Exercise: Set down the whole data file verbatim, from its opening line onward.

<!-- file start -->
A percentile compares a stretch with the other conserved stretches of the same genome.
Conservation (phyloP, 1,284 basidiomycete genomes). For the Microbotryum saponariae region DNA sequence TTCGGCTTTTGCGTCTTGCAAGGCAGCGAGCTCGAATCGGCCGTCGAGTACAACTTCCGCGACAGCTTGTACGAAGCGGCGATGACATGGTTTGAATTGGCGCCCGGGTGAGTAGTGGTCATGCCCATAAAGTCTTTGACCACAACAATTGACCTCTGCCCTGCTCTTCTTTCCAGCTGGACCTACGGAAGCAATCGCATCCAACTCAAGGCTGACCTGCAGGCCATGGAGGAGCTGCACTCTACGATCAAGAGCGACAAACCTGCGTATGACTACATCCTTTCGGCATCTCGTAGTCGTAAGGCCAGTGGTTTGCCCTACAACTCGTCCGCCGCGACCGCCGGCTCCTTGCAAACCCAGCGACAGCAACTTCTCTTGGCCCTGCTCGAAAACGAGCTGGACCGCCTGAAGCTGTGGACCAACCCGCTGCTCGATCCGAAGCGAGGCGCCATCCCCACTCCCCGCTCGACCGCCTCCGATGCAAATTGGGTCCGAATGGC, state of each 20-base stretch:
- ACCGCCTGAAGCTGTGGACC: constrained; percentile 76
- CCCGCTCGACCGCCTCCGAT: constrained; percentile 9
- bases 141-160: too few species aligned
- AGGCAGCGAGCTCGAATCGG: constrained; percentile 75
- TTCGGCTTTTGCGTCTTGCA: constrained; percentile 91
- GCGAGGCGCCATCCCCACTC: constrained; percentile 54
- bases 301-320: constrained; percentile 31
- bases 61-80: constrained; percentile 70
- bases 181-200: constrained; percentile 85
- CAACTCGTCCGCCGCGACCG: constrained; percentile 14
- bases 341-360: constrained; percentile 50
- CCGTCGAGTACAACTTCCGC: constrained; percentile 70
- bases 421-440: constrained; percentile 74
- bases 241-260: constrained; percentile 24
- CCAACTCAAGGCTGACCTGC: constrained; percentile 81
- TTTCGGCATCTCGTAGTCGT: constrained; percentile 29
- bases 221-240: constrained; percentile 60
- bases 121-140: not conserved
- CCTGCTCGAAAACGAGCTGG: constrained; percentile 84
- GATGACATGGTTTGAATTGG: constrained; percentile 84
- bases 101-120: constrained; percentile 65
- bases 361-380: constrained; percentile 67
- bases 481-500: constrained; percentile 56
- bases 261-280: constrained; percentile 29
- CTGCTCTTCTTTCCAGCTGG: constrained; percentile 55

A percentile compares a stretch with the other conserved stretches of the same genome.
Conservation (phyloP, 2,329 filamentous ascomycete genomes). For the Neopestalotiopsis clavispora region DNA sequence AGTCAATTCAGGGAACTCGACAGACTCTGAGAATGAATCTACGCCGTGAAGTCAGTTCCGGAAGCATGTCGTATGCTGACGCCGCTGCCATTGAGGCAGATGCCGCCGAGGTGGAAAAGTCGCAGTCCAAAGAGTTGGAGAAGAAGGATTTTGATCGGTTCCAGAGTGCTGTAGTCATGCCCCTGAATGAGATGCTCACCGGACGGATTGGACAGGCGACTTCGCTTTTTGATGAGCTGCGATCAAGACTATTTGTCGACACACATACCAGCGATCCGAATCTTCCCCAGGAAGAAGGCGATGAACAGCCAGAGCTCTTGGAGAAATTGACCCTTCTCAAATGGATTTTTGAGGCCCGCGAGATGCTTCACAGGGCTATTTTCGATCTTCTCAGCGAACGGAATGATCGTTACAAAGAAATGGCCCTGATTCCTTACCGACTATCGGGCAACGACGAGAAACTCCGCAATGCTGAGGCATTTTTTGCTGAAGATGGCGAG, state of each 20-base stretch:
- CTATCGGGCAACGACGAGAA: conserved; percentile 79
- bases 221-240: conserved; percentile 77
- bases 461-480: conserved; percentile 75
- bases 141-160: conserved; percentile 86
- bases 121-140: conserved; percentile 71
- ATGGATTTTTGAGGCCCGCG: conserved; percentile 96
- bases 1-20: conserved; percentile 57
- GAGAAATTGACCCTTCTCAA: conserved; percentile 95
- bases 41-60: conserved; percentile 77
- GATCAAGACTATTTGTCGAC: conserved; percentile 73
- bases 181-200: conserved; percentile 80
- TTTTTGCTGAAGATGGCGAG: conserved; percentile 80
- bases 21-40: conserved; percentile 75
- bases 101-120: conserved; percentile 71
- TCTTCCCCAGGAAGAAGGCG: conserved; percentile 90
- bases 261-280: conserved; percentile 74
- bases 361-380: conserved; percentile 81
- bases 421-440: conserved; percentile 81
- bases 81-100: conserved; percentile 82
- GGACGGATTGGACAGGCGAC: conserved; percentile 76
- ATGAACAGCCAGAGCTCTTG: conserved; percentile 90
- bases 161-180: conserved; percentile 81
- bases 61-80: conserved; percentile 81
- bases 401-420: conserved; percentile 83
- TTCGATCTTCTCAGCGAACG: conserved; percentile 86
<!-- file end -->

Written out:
A percentile compares a stretch with the other conserved stretches of the same genome.
Conservation (phyloP, 1,284 basidiomycete genomes). For the Microbotryum saponariae region DNA sequence TTCGGCTTTTGCGTCTTGCAAGGCAGCGAGCTCGAATCGGCCGTCGAGTACAACTTCCGCGACAGCTTGTACGAAGCGGCGATGACATGGTTTGAATTGGCGCCCGGGTGAGTAGTGGTCATGCCCATAAAGTCTTTGACCACAACAATTGACCTCTGCCCTGCTCTTCTTTCCAGCTGGACCTACGGAAGCAATCGCATCCAACTCAAGGCTGACCTGCAGGCCATGGAGGAGCTGCACTCTACGATCAAGAGCGACAAACCTGCGTATGACTACATCCTTTCGGCATCTCGTAGTCGTAAGGCCAGTGGTTTGCCCTACAACTCGTCCGCCGCGACCGCCGGCTCCTTGCAAACCCAGCGACAGCAACTTCTCTTGGCCCTGCTCGAAAACGAGCTGGACCGCCTGAAGCTGTGGACCAACCCGCTGCTCGATCCGAAGCGAGGCGCCATCCCCACTCCCCGCTCGACCGCCTCCGATGCAAATTGGGTCCGAATGGC, state of each 20-base stretch:
- ACCGCCTGAAGCTGTGGACC: constrained; percentile 76
- CCCGCTCGACCGCCTCCGAT: constrained; percentile 9
- bases 141-160: too few species aligned
- AGGCAGCGAGCTCGAATCGG: constrained; percentile 75
- TTCGGCTTTTGCGTCTTGCA: constrained; percentile 91
- GCGAGGCGCCATCCCCACTC: constrained; percentile 54
- bases 301-320: constrained; percentile 31
- bases 61-80: constrained; percentile 70
- bases 181-200: constrained; percentile 85
- CAACTCGTCCGCCGCGACCG: constrained; percentile 14
- bases 341-360: constrained; percentile 50
- CCGTCGAGTACAACTTCCGC: constrained; percentile 70
- bases 421-440: constrained; percentile 74
- bases 241-260: constrained; percentile 24
- CCAACTCAAGGCTGACCTGC: constrained; percentile 81
- TTTCGGCATCTCGTAGTCGT: constrained; percentile 29
- bases 221-240: constrained; percentile 60
- bases 121-140: not conserved
- CCTGCTCGAAAACGAGCTGG: constrained; percentile 84
- GATGACATGGTTTGAATTGG: constrained; percentile 84
- bases 101-120: constrained; percentile 65
- bases 361-380: constrained; percentile 67
- bases 481-500: constrained; percentile 56
- bases 261-280: constrained; percentile 29
- CTGCTCTTCTTTCCAGCTGG: constrained; percentile 55

A percentile compares a stretch with the other conserved stretches of the same genome.
Conservation (phyloP, 2,329 filamentous ascomycete genomes). For the Neopestalotiopsis clavispora region DNA sequence AGTCAATTCAGGGAACTCGACAGACTCTGAGAATGAATCTACGCCGTGAAGTCAGTTCCGGAAGCATGTCGTATGCTGACGCCGCTGCCATTGAGGCAGATGCCGCCGAGGTGGAAAAGTCGCAGTCCAAAGAGTTGGAGAAGAAGGATTTTGATCGGTTCCAGAGTGCTGTAGTCATGCCCCTGAATGAGATGCTCACCGGACGGATTGGACAGGCGACTTCGCTTTTTGATGAGCTGCGATCAAGACTATTTGTCGACACACATACCAGCGATCCGAATCTTCCCCAGGAAGAAGGCGATGAACAGCCAGAGCTCTTGGAGAAATTGACCCTTCTCAAATGGATTTTTGAGGCCCGCGAGATGCTTCACAGGGCTATTTTCGATCTTCTCAGCGAACGGAATGATCGTTACAAAGAAATGGCCCTGATTCCTTACCGACTATCGGGCAACGACGAGAAACTCCGCAATGCTGAGGCATTTTTTGCTGAAGATGGCGAG, state of each 20-base stretch:
- CTATCGGGCAACGACGAGAA: conserved; percentile 79
- bases 221-240: conserved; percentile 77
- bases 461-480: conserved; percentile 75
- bases 141-160: conserved; percentile 86
- bases 121-140: conserved; percentile 71
- ATGGATTTTTGAGGCCCGCG: conserved; percentile 96
- bases 1-20: conserved; percentile 57
- GAGAAATTGACCCTTCTCAA: conserved; percentile 95
- bases 41-60: conserved; percentile 77
- GATCAAGACTATTTGTCGAC: conserved; percentile 73
- bases 181-200: conserved; percentile 80
- TTTTTGCTGAAGATGGCGAG: conserved; percentile 80
- bases 21-40: conserved; percentile 75
- bases 101-120: conserved; percentile 71
- TCTTCCCCAGGAAGAAGGCG: conserved; percentile 90
- bases 261-280: conserved; percentile 74
- bases 361-380: conserved; percentile 81
- bases 421-440: conserved; percentile 81
- bases 81-100: conserved; percentile 82
- GGACGGATTGGACAGGCGAC: conserved; percentile 76
- ATGAACAGCCAGAGCTCTTG: conserved; percentile 90
- bases 161-180: conserved; percentile 81
- bases 61-80: conserved; percentile 81
- bases 401-420: conserved; percentile 83
- TTCGATCTTCTCAGCGAACG: conserved; percentile 86